Last Tuesday afternoon, Matt Porter loaded up a car with 40 pizza boxes and drove 15 empty blocks through New York City's Midtown East neighborhood. His mission: to deliver pies from Sofia Pizza Shoppe, the pizzeria he's co-owned with Tommy DeGrezia for four years, to hospital staff at Memorial Sloan Kettering Cancer Center at no cost.
The delivery is part of a new fundraising campaign called Pizza vs. Pandemic. Its mission is twofold: to support health-care workers fighting against the pandemic in their communities while helping small business owners as coronavirus shutdowns disrupt the daily lives of millions of Americans.
Pizza vs. Pandemic is a partnership among three organizations: Slice, an ordering and delivery platform for local pizzerias; Slice Out Hunger, a nonprofit that raises funds for local food banks and pantries; and Pizza to Polls, a nonprofit that delivers free pizza to people waiting in line to vote.
Donors contribute through the campaign's fundraising page, and they can also nominate a hospital, clinic, shelter or other care center to receive a free delivery. Organizers take those donations and use them to order pizza for the nominated health-care workers, placing the order to a nearby pizza shop in the Slice delivery network, which includes roughly 13,000 independent pizza shops and Italian restaurants across 3,000 U.S. cities.
The past few weeks have been a blur for Porter. Following New York City's ban on in-restaurant dining on March 16, Porter and DeGrezia transitioned their shop to provide takeout and delivery only. Sales dropped by roughly 25% within a week. Six staff members, including pizza makers, delivery messengers and a cashier, grew concerned about taking public transit to come into work.
On Sunday, March 22, all six employees told management it would be their last day.
"We completely and entirely understand," Porter tells CNBC Make It. "We're in the middle of this pandemic, and we still don't know a lot about it. They've got to do what's right for them and their families."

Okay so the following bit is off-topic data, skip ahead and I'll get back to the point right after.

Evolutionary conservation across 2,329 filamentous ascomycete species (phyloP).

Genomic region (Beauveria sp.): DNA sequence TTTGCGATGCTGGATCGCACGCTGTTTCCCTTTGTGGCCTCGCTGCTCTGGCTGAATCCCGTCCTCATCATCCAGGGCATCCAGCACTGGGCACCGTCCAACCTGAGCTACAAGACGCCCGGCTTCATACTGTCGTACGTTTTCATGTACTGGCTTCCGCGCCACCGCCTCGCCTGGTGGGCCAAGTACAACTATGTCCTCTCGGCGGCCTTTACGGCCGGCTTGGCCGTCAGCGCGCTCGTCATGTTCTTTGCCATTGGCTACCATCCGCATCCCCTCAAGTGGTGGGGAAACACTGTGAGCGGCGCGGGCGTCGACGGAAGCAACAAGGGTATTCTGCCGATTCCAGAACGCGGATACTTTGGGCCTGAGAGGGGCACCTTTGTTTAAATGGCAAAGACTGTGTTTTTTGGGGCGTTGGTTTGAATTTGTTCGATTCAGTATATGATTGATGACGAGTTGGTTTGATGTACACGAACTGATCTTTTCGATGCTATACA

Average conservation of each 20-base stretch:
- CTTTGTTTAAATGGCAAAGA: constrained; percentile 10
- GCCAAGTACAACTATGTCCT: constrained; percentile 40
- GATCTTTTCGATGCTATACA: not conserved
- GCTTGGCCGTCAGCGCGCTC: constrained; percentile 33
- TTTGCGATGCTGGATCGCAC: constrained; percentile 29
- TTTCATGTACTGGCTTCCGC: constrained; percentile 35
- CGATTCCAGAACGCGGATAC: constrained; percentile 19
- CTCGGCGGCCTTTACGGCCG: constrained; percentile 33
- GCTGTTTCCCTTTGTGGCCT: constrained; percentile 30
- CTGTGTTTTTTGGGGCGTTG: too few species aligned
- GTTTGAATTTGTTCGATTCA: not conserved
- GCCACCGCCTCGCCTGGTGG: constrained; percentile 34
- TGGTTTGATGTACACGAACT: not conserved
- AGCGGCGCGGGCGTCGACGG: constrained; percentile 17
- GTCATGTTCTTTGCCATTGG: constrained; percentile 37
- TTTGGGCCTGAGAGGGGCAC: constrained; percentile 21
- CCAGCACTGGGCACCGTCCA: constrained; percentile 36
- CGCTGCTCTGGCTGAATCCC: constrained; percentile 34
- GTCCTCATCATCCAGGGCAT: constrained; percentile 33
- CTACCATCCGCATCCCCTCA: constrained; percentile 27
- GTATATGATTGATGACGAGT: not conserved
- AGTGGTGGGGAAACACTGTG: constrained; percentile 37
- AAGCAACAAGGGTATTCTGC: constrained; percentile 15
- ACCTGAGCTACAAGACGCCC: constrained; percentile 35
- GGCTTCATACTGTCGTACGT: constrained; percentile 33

Still, "as a business owner, it's a tough pill to swallow."
Porter and DeGrezia decided to close Sofia to the public completely starting that evening.
The following day, however, an opportunity came from friend and pizza expert Scott Wiener of Scott's Pizza Tours, a comprehensive guide to New York City pizzerias. He encouraged Porter and DeGrezia to get involved with the just-launched Pizza vs. Pandemic efforts.
The Sofia owners got on board, with DeGrezia agreeing to spin the dough while Porter would make deliveries by car, starting with the Tuesday lunch order for the hospital workers in Manhattan.
Health-care workers nationwide are logging countless stressful hours treating patients with coronavirus, as confirmed cases in the U.S. reached at least 143,055 on Monday morning, according to data compiled by Johns Hopkins University. The influx of patients has left health-care workers strapped for masks, gowns, ventilators and other equipment; retailers, manufacturing companies and citizens have stepped up to help.
"We know how much they appreciated it," Porter says of the donated pizza delivery to Memorial Sloan Kettering. "It's our little part to do something for the greater good on some level, even if it's only pizza."
Porter also delivered 30 pizzas to families staying at Ronald McDonald House New York Thursday.
The nonprofit provides pediatric cancer patients and their families temporary housing near hospitals and medical centers while they seek treatment.
"It is critically important that we continue providing care for families as they fight against cancer and other serious pediatric illnesses," said Ruth Browne, president and CEO of Ronald McDonald House New York, in a statement to CNBC Make It. "We are beyond grateful to each of our partners for their generous contributions so that we can stay focused on maintaining a safe and supportive environment for our families," she said of donations from the community, such as free pizza delivery to the New York house.
Ilir Sela, founder and CEO of Slice, spearheaded the Pizza vs. Pandemic campaign efforts.
Sela tells CNBC Make It he wanted to help Slice's small business partners following state-wide bans of in-restaurant dining. He also wanted to support health-care workers who are on the front lines of the pandemic.
Sela called up organizers with Slice Out Hunger and Pizza to the Polls the afternoon of March 21, and by 6 p.m. they had a fundraising site up and running. Managing partners from venture capital firm GGV Capital, which invests in Slice, kicked off funding with a $3,000 donation. Word spread across social media, and more donation dollars came through.
"Within the first hour, we had raised over $5,000," Sela says. "Every penny we raise is used to place an order. We pay the pizzeria or restaurant for the food, and that food is delivered back to the front lines."
He adds that restaurant owners have volunteered to discount the price of their pizzas in order to deliver bigger orders — as many as 150 pies in one go — to hospital staff in their area.
As of Monday, the campaign has raised roughly $150,200 to deliver 2,700 pizzas and counting to hospitals, clinics and shelters across the country.
Sofia Pizza Shoppe has since resumed carry-out and delivery service with a limited menu. Still, given the decrease in sales from the public, Porter says Pizza vs. Pandemic donations are helping keep the restaurant in operation.
"Anything helps right now," he says of campaign donations.
The co-owners plan to continue fulfilling free pizza delivery orders to medical centers as long as they're able to.
"Seeing the smiles of people enjoying the pies — that helps," Porter says.